Tai chi improves overall fitness, coordination, and agility. People who practice tai chi on a regular basis tend to have good posture, flexibility, and range of motion, are more mentally alert, and sleep more soundly at night.

Tai chi is both a preventive and a complementary therapy for a wide range of conditions. Specifically, it is beneficial for chronic pain, gout, heart disease, high blood pressure, arthritis, osteoporosis, headaches, and sleep disorders. Tai chi is also beneficial for the immune system and the central nervous system, which makes it especially good for people with a chronic illness, anxiety, depression, or any stress-related conditions. The deep breathing of tai chi regulates the respiratory system, helping to treat respiratory ailments such as asthma, bronchitis, and emphysema. It also stimulates the abdomen, which aids digestion and helps relieve constipation and gastrointestinal conditions. Many studies indicate that elderly people who practice tai chi are much less prone to falls, a serious health risk to people in that age group.

Tai chi is safe for everyone, regardless of age or athletic ability, and can be modified for most health problems. People with limited mobility—even those in wheelchairs—can learn and successfully use tai chi.

Tai chi session
Tai chi sessions are usually group classes that last about an hour. Each session begins with a warm-up exercise. Then the instructor guides the class through a series of 20 to 100 tai chi movements that together comprise a "form." A form can take up to 20 minutes to complete. Each form has a nature-based name that describes its overall action—such as "wave hands like clouds" or "grasp the bird's tail." At the same time, students are asked to focus on the point just below their navels, believed to be the center from which qi flows. The teacher encourages the class to perform all movements in a slow, meditative manner and to focus on deep breathing. At the end of the class, there is usually a wind-down exercise, relaxation, and meditation.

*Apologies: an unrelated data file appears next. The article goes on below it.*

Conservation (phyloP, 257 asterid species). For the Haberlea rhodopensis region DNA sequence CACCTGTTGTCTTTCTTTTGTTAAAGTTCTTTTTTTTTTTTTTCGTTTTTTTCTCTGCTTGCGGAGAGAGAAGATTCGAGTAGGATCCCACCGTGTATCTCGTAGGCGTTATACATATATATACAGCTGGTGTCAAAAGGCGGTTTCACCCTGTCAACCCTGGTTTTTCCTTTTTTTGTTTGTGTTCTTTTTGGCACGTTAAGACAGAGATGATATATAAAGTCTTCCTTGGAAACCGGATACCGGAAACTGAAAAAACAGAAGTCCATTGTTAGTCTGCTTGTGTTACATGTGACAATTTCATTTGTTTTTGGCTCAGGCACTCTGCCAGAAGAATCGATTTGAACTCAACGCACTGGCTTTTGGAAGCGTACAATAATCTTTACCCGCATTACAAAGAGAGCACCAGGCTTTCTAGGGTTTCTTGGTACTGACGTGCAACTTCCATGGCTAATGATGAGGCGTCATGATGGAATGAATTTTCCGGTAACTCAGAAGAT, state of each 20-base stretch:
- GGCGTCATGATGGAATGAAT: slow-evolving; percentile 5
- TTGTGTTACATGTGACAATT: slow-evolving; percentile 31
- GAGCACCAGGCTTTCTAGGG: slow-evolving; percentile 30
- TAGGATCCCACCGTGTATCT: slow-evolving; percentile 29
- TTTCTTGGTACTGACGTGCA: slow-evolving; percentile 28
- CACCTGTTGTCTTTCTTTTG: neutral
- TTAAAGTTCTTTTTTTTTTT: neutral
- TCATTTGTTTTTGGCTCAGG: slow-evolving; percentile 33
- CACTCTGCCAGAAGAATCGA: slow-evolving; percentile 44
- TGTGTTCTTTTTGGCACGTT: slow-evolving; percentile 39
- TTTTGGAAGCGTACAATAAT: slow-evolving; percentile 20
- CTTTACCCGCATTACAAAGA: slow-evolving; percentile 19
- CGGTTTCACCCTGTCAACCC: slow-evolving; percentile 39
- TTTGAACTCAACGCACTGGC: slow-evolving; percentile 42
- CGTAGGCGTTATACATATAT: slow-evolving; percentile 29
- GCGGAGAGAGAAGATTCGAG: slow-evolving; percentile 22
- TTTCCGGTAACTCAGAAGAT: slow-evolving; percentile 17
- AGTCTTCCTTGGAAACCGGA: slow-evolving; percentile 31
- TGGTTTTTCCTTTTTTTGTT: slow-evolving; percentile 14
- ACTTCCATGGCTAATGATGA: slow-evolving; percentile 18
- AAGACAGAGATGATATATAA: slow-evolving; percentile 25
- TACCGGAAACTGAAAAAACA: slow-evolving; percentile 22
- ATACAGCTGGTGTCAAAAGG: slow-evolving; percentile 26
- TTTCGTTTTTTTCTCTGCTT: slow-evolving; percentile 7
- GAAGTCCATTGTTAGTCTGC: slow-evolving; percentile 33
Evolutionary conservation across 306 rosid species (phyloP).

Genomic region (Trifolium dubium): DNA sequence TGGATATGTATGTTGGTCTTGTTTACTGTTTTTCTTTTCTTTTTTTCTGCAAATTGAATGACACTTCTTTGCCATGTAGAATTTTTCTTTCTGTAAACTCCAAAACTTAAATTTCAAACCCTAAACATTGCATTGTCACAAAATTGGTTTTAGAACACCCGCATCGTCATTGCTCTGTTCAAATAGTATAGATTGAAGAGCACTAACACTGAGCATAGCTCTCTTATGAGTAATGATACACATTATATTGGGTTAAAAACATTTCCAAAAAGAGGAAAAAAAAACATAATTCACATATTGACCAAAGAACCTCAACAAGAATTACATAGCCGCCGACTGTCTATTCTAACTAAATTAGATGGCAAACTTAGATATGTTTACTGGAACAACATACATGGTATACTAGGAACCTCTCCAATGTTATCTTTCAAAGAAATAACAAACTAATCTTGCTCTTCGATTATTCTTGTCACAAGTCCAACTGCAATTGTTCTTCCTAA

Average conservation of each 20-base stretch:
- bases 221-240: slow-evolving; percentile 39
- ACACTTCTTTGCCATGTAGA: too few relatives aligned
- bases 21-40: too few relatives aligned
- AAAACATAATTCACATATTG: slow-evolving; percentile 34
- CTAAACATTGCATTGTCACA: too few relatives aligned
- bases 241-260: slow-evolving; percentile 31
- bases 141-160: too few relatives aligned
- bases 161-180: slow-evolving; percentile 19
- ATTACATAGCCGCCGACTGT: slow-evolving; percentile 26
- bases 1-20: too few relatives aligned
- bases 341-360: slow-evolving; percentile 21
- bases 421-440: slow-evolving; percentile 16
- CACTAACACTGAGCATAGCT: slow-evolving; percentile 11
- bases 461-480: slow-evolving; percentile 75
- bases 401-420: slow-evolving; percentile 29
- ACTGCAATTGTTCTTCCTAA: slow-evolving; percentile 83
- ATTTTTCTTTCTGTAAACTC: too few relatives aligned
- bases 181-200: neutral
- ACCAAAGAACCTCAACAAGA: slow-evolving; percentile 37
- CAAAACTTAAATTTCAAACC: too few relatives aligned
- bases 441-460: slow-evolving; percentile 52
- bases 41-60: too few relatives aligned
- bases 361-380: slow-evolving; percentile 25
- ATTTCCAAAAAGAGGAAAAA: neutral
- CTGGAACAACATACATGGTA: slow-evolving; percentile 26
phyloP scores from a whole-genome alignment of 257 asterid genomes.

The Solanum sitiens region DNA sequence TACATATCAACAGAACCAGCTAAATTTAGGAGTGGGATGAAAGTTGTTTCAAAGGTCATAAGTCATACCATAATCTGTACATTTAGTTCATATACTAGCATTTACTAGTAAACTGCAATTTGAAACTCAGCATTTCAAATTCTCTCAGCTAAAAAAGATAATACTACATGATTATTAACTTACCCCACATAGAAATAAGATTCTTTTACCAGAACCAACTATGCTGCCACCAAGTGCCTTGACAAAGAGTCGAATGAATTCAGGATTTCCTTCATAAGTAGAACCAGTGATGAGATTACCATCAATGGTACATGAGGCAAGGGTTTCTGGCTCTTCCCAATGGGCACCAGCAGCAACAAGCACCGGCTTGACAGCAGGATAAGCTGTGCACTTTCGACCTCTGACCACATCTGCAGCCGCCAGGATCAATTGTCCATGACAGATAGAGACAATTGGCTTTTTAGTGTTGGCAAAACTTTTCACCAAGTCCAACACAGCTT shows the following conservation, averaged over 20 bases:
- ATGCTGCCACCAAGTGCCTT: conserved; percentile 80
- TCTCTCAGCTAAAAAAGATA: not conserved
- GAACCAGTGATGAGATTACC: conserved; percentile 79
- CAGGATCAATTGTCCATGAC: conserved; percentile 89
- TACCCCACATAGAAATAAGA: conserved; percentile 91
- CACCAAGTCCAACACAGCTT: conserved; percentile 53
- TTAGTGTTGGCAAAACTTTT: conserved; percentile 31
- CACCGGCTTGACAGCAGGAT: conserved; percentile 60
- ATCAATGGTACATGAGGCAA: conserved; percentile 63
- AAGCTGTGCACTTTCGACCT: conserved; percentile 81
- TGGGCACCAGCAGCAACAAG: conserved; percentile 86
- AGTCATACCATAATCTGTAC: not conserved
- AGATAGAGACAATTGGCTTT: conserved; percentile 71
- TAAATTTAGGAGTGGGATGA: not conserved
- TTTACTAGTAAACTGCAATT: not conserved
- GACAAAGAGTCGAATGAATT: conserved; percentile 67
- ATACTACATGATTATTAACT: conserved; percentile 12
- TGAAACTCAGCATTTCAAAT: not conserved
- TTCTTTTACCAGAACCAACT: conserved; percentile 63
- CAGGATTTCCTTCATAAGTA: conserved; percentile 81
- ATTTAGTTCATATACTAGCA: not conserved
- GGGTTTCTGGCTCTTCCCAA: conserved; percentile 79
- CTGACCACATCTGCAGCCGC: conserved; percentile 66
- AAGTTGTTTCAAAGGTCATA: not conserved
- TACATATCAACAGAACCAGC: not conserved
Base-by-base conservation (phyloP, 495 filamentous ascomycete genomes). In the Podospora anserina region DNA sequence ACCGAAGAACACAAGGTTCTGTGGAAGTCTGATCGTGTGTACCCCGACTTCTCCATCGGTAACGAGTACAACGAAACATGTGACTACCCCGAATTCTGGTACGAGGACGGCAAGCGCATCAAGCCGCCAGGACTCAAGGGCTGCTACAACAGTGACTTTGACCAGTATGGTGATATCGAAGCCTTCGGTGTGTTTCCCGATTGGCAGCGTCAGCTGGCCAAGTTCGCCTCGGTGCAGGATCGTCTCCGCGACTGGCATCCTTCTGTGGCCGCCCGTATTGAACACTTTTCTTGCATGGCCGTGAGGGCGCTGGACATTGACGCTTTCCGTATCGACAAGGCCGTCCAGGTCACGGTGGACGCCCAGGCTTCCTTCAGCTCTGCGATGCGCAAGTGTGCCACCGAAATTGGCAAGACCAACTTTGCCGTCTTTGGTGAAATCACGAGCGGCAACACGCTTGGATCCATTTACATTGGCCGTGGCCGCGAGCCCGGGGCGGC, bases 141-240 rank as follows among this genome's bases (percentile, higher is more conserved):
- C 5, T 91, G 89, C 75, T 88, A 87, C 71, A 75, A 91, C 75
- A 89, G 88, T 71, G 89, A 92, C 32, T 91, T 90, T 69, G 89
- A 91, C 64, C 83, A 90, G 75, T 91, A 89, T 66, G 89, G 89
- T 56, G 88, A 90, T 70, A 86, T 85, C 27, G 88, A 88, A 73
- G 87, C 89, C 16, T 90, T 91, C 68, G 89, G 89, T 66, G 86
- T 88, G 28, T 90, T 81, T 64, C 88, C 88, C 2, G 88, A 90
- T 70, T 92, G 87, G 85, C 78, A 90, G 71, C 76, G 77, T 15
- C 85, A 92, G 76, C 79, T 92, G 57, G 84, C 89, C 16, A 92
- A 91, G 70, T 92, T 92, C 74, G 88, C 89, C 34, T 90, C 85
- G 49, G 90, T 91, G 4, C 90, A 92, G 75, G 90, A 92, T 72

Classes are usually taught on a weekly basis. Many practitioners recommend practicing tai chi for about 15 to 20 minutes twice daily at home, since regular practice is essential for mastering the forms and achieving lasting results. Before beginning a tai chi program, you should check with your doctor and discuss your health needs with the tai chi instructor. Exercises can be modified depending on your mobility, history of injuries, chronic pain, joint swelling (if present), and medication that may affect balance.

Tai chi it is not meant to replace medical care for a serious condition. Talk to your doctor and your instructor about any health problems or recent injuries you may have, or if you are pregnant.
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Content copyright © 2014 by Victoria Abreo. All rights reserved.
This content was written by Victoria Abreo. If you wish to use this content in any manner, you need written permission. Contact Victoria Abreo for details.